Stephens was, in fact, a seasoned controversialist writer. Still in his early twenties, he harshly criticized the nature and organization of current eisteddfodau in a series of letters in The Cambrian (1842-43). In a controversy over Church-organized vs state-funded education, in the Monmouthshire Merlin in 1847, Stephens took the unpopular (but later generally accepted) position that large-scale education could not rely on Church-organized voluntary teaching and would have to accept government funding.

    Stephens also acted on his principles. From 1846, he worked towards the founding of a public library in Merthyr Tydfil, the establishment of which he saw as essential for educating and civilizing the working classes of his home town, and as whose secretary he acted for many years. In this undertaking, too, he was supported by Lady Charlotte and Sir John Guest. He was one of the founders of the town’s Board of Health and furthered the cause of anti-alcoholism by taking a leading role in the construction of the Temperance Hall. Among the many beneficiaries of his philanthropism was the lexicographer Robert John Pryse.

    During the 1850s Thomas Stephens became one of the two instigators of a much-needed reform of Welsh orthography, a topic of debate since the misguided late-18th-century dabbling of William Owen Pughe. Fifty Welsh authors, poets and scholars met at the Llangollen eisteddfod of 1858 in order to discuss the problem, appointing Stephens and Pryse (“Gweirydd ap Rhys”) to suggest solutions. Over the course of a year both circulated numerous questionnaires and memoranda, which led to the publication of Orgraph yr Iaith Gymraeg in 1859, a valuable forerunner of the series of articles on the same subject published by Sir John Morris-Jones in Y Geninen in the 1890s, which ultimately led to the standard work on Welsh orthographic principles published by the University of Wales in 1929.

    Apart from two 19th-century sketches and some more recent short pieces, Stephens’s life and legacy have not been thoroughly explored. A full-scale study drawing upon his archive the National Library of Wales and his many contributions to periodicals is being conducted at the Centre for Advanced Welsh and Celtic Studies, Aberystwyth.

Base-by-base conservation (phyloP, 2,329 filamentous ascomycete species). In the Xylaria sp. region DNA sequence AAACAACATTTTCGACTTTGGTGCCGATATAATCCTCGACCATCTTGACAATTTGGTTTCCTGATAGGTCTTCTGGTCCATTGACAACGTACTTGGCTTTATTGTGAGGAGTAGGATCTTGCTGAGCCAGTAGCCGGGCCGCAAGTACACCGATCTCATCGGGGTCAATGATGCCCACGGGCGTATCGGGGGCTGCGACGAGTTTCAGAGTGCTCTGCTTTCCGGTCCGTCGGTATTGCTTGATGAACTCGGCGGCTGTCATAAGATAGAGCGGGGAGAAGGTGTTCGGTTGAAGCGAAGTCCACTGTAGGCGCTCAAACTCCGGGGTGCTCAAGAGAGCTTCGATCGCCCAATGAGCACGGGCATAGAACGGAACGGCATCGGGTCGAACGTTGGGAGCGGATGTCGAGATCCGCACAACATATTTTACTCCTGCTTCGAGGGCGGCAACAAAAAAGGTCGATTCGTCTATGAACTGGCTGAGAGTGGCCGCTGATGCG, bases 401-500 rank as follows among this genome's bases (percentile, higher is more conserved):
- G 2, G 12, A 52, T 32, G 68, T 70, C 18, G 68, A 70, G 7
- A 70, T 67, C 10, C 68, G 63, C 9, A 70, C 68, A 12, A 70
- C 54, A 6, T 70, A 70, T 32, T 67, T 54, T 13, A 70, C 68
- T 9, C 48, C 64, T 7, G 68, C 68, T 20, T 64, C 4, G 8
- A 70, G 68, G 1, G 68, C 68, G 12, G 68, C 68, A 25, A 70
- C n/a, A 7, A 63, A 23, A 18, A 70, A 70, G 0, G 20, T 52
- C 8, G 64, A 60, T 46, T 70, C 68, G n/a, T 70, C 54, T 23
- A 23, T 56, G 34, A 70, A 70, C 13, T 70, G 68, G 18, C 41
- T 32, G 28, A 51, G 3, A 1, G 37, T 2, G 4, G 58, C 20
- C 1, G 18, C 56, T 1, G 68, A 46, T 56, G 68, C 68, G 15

Word Count: 920

    Article version
  • Gethin Rhys, Hywel; “Thomas Stephens and the Abergavenny Cymreigyddion: Letters from the «Cambrian» 1842–3”, National Library of Wales journal, 34.4 (2009), 399-451.

    Jones, T.E.; “Thomas Stephens o Ferthyr Tudful gan Morgan D. Jones”, Barddas, 163 (1990), 20-22.

    Löffler, Marion; The literary and historical legacy of Iolo Morganwg, 1826-1926 (Cardiff: U of Wales P, 2007).

    Löffler, Marion; “Failed founding fathers and abandoned sources: Edward Williams, Thomas Stephens and the young J. E. Lloyd”, in Evans, Neil; Pryce, Huw (eds.); Writing a small nation’s past: Wales in comparative perspective, 1850-1950 (Farnham: Ashgate, 2013), 67-82.

    Löffler, Marion; “Thomas Stephens a Llythyru Cyhoeddus yng Nghymru Oes Fictoria”, Y traethodydd, 165.2 (2010), 35-49.

    Roberts, Brynley F.; “Welsh scholarship in Merthyr Tydfil”, Merthyr historian, 10 (1999), 51-62.

    Stewart Taylor, Margaret; “Thomas Stephens of Merthyr (1821–1875)”, Merthyr historian, 2 (1978), 135-141.

    Thomas, Mair Elvet; “Thomas Stephens: Fe ddrylliodd y delwau”, Y casglwr, 35 (1988), 9.

    Walters, B.T.; “The life of Thomas Stephens”, in Silvan Evans, D. (ed.); The literature of the Kymry [...] by Thomas Stephens (2nd ed.; London: Longman, 1876), xix-xlviii.

    Walters, Havard; “The literature of the Kymry”, Llên Cymru, 10 (1969), 231-240.

    “Stephens, Thomas”, Dictionary of Welsh Biography, http://yba.llgc.org.uk/en/s-STEP-THO-1821.html; last visited: 30 Nov 2015.

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    © the author and SPIN. Cite as follows (or as adapted to your stylesheet of choice): Löffler, Marion, 2022. "Stephens, Thomas", Encyclopedia of Romantic Nationalism in Europe, ed. Joep Leerssen (electronic version; Amsterdam: Study Platform on Interlocking Nationalisms, https://ernie.uva.nl/), article version, last changed 04-04-2022, consulted 28-02-2024.